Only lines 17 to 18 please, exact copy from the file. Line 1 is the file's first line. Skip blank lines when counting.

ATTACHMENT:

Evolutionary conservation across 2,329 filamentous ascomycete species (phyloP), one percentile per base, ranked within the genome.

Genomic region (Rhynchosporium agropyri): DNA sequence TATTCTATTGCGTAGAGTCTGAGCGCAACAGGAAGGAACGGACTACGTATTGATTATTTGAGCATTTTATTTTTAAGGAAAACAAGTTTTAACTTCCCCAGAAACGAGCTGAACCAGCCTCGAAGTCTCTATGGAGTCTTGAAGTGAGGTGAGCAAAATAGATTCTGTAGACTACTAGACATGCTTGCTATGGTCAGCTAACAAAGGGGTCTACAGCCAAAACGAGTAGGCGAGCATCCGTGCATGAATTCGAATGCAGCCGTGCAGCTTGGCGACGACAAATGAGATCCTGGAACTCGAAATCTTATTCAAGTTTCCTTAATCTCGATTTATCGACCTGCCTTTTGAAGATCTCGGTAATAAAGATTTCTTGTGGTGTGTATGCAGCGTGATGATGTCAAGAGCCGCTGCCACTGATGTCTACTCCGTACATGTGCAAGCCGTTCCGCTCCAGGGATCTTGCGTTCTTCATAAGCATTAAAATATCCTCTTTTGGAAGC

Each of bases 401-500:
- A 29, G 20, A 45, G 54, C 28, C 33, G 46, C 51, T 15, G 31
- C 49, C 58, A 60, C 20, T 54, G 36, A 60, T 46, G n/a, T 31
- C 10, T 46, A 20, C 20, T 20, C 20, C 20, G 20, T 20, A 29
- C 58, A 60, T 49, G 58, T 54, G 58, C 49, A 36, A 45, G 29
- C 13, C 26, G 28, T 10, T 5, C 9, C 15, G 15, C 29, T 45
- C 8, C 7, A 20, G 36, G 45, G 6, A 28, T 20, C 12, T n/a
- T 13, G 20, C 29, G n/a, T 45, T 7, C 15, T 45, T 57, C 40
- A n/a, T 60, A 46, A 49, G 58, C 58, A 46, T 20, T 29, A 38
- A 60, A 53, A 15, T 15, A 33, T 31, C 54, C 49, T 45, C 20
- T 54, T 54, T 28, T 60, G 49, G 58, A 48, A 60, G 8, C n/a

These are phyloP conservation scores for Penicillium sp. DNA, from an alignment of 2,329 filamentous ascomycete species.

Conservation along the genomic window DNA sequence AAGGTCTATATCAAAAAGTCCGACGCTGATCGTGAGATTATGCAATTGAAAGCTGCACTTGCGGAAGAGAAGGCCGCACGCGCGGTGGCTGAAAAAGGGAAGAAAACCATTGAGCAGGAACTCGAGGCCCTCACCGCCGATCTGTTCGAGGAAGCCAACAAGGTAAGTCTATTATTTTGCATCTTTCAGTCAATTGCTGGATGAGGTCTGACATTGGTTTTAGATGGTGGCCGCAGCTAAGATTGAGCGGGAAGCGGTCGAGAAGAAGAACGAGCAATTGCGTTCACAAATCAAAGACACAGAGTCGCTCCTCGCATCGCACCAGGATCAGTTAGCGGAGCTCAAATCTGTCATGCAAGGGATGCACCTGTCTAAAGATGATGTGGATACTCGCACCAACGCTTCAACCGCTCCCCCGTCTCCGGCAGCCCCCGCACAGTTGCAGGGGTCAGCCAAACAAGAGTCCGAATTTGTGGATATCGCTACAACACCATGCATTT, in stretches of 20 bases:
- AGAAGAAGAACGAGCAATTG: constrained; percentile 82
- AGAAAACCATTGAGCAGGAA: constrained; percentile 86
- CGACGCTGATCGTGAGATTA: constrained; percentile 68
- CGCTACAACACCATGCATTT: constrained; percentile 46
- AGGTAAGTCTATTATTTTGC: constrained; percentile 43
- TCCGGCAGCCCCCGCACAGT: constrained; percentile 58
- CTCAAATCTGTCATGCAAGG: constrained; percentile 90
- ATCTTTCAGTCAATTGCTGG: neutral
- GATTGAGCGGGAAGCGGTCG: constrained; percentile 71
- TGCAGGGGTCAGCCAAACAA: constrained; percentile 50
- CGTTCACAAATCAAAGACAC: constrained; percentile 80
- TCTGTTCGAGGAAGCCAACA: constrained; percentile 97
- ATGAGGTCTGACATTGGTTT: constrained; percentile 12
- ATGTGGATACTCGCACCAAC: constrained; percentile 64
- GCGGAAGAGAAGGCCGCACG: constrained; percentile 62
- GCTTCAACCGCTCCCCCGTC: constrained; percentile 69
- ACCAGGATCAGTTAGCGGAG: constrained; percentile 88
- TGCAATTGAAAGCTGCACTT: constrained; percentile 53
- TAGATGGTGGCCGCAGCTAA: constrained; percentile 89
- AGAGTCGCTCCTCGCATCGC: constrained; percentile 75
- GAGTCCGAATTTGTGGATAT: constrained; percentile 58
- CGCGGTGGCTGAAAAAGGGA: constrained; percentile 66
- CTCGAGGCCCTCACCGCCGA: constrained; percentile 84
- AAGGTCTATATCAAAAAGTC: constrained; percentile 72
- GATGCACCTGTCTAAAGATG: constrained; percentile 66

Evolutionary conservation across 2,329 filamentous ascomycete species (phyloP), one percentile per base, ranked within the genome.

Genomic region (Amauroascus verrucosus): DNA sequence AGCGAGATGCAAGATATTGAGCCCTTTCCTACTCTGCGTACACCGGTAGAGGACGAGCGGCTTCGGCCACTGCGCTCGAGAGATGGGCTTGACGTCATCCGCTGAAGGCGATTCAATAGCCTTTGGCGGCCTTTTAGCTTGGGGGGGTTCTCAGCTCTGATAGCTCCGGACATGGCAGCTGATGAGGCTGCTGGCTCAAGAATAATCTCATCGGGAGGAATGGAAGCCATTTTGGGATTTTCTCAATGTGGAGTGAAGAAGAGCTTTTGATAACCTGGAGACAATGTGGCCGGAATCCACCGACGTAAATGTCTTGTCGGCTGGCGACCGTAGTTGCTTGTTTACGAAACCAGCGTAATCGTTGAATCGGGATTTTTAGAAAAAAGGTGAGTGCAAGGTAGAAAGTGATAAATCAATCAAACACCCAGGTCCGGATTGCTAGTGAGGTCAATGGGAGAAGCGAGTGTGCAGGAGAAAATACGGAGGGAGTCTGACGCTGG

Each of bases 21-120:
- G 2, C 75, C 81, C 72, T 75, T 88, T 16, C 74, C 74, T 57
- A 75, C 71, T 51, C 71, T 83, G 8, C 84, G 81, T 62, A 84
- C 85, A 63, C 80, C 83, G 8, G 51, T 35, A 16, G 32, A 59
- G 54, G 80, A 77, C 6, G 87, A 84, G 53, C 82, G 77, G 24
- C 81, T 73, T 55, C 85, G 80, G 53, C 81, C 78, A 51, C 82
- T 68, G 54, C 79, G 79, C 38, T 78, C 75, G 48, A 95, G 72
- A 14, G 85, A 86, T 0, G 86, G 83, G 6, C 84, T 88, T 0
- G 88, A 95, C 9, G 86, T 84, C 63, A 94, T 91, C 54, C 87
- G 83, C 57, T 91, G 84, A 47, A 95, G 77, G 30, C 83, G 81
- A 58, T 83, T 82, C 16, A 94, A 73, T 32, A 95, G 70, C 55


- AGAAAACCATTGAGCAGGAA: constrained; percentile 86
- CGACGCTGATCGTGAGATTA: constrained; percentile 68